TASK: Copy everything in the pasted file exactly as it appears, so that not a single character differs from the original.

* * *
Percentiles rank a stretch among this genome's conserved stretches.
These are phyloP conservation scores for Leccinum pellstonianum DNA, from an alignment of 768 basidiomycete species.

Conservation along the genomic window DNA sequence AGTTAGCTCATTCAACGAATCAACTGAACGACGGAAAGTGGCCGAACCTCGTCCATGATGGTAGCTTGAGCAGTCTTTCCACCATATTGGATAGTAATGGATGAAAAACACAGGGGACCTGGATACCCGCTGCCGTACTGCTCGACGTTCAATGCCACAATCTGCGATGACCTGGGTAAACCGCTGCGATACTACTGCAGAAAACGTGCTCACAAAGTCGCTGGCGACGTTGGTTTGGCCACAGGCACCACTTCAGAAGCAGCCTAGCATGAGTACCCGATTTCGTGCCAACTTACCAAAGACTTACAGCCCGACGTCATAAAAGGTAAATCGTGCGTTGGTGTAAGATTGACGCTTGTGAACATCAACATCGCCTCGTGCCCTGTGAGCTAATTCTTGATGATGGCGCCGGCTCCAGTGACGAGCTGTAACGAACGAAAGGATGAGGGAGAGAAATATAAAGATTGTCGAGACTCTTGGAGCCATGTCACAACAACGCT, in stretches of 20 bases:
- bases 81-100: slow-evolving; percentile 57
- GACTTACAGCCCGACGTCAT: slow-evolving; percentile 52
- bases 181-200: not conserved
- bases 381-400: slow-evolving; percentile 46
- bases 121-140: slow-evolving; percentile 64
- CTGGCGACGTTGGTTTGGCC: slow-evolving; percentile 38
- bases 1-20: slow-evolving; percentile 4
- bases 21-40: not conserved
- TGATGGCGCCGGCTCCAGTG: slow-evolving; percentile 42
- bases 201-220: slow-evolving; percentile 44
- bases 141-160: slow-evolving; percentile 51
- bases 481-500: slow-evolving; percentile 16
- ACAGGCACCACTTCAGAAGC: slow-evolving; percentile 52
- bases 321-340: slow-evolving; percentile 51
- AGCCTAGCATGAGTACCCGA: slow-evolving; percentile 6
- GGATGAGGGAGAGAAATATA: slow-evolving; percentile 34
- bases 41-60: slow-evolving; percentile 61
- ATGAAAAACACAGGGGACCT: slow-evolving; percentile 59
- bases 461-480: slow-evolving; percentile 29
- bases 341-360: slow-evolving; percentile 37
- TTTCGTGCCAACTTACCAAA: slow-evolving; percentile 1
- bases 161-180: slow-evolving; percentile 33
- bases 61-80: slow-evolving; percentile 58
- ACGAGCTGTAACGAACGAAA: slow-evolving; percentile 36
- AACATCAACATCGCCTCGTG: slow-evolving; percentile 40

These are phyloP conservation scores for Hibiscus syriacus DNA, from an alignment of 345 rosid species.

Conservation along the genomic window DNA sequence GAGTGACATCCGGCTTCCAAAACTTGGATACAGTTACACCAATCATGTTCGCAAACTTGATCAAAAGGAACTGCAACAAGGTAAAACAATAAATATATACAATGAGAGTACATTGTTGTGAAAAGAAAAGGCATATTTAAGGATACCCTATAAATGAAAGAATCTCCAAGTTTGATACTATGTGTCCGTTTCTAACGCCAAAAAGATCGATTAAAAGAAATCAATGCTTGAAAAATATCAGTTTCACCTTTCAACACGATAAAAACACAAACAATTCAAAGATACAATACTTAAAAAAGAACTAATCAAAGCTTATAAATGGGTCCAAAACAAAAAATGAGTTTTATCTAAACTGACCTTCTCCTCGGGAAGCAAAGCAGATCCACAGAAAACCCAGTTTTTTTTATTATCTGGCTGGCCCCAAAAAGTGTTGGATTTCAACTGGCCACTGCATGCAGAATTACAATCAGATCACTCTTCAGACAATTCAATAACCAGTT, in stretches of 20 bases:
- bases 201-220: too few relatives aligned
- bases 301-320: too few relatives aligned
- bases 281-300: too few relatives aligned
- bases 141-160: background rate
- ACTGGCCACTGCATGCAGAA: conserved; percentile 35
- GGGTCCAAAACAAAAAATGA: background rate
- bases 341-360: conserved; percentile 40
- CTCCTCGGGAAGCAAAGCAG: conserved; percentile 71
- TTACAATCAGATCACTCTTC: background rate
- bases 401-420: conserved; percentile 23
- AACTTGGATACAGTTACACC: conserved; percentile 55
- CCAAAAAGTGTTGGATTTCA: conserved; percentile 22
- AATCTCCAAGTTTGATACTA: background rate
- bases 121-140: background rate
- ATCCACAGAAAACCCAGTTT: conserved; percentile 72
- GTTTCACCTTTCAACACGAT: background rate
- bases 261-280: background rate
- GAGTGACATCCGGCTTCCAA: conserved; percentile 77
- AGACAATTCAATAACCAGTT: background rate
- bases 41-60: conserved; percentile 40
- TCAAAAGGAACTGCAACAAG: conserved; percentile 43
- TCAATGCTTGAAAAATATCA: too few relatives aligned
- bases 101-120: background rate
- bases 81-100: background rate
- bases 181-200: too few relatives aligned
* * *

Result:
Percentiles rank a stretch among this genome's conserved stretches.
These are phyloP conservation scores for Leccinum pellstonianum DNA, from an alignment of 768 basidiomycete species.

Conservation along the genomic window DNA sequence AGTTAGCTCATTCAACGAATCAACTGAACGACGGAAAGTGGCCGAACCTCGTCCATGATGGTAGCTTGAGCAGTCTTTCCACCATATTGGATAGTAATGGATGAAAAACACAGGGGACCTGGATACCCGCTGCCGTACTGCTCGACGTTCAATGCCACAATCTGCGATGACCTGGGTAAACCGCTGCGATACTACTGCAGAAAACGTGCTCACAAAGTCGCTGGCGACGTTGGTTTGGCCACAGGCACCACTTCAGAAGCAGCCTAGCATGAGTACCCGATTTCGTGCCAACTTACCAAAGACTTACAGCCCGACGTCATAAAAGGTAAATCGTGCGTTGGTGTAAGATTGACGCTTGTGAACATCAACATCGCCTCGTGCCCTGTGAGCTAATTCTTGATGATGGCGCCGGCTCCAGTGACGAGCTGTAACGAACGAAAGGATGAGGGAGAGAAATATAAAGATTGTCGAGACTCTTGGAGCCATGTCACAACAACGCT, in stretches of 20 bases:
- bases 81-100: slow-evolving; percentile 57
- GACTTACAGCCCGACGTCAT: slow-evolving; percentile 52
- bases 181-200: not conserved
- bases 381-400: slow-evolving; percentile 46
- bases 121-140: slow-evolving; percentile 64
- CTGGCGACGTTGGTTTGGCC: slow-evolving; percentile 38
- bases 1-20: slow-evolving; percentile 4
- bases 21-40: not conserved
- TGATGGCGCCGGCTCCAGTG: slow-evolving; percentile 42
- bases 201-220: slow-evolving; percentile 44
- bases 141-160: slow-evolving; percentile 51
- bases 481-500: slow-evolving; percentile 16
- ACAGGCACCACTTCAGAAGC: slow-evolving; percentile 52
- bases 321-340: slow-evolving; percentile 51
- AGCCTAGCATGAGTACCCGA: slow-evolving; percentile 6
- GGATGAGGGAGAGAAATATA: slow-evolving; percentile 34
- bases 41-60: slow-evolving; percentile 61
- ATGAAAAACACAGGGGACCT: slow-evolving; percentile 59
- bases 461-480: slow-evolving; percentile 29
- bases 341-360: slow-evolving; percentile 37
- TTTCGTGCCAACTTACCAAA: slow-evolving; percentile 1
- bases 161-180: slow-evolving; percentile 33
- bases 61-80: slow-evolving; percentile 58
- ACGAGCTGTAACGAACGAAA: slow-evolving; percentile 36
- AACATCAACATCGCCTCGTG: slow-evolving; percentile 40

These are phyloP conservation scores for Hibiscus syriacus DNA, from an alignment of 345 rosid species.

Conservation along the genomic window DNA sequence GAGTGACATCCGGCTTCCAAAACTTGGATACAGTTACACCAATCATGTTCGCAAACTTGATCAAAAGGAACTGCAACAAGGTAAAACAATAAATATATACAATGAGAGTACATTGTTGTGAAAAGAAAAGGCATATTTAAGGATACCCTATAAATGAAAGAATCTCCAAGTTTGATACTATGTGTCCGTTTCTAACGCCAAAAAGATCGATTAAAAGAAATCAATGCTTGAAAAATATCAGTTTCACCTTTCAACACGATAAAAACACAAACAATTCAAAGATACAATACTTAAAAAAGAACTAATCAAAGCTTATAAATGGGTCCAAAACAAAAAATGAGTTTTATCTAAACTGACCTTCTCCTCGGGAAGCAAAGCAGATCCACAGAAAACCCAGTTTTTTTTATTATCTGGCTGGCCCCAAAAAGTGTTGGATTTCAACTGGCCACTGCATGCAGAATTACAATCAGATCACTCTTCAGACAATTCAATAACCAGTT, in stretches of 20 bases:
- bases 201-220: too few relatives aligned
- bases 301-320: too few relatives aligned
- bases 281-300: too few relatives aligned
- bases 141-160: background rate
- ACTGGCCACTGCATGCAGAA: conserved; percentile 35
- GGGTCCAAAACAAAAAATGA: background rate
- bases 341-360: conserved; percentile 40
- CTCCTCGGGAAGCAAAGCAG: conserved; percentile 71
- TTACAATCAGATCACTCTTC: background rate
- bases 401-420: conserved; percentile 23
- AACTTGGATACAGTTACACC: conserved; percentile 55
- CCAAAAAGTGTTGGATTTCA: conserved; percentile 22
- AATCTCCAAGTTTGATACTA: background rate
- bases 121-140: background rate
- ATCCACAGAAAACCCAGTTT: conserved; percentile 72
- GTTTCACCTTTCAACACGAT: background rate
- bases 261-280: background rate
- GAGTGACATCCGGCTTCCAA: conserved; percentile 77
- AGACAATTCAATAACCAGTT: background rate
- bases 41-60: conserved; percentile 40
- TCAAAAGGAACTGCAACAAG: conserved; percentile 43
- TCAATGCTTGAAAAATATCA: too few relatives aligned
- bases 101-120: background rate
- bases 81-100: background rate
- bases 181-200: too few relatives aligned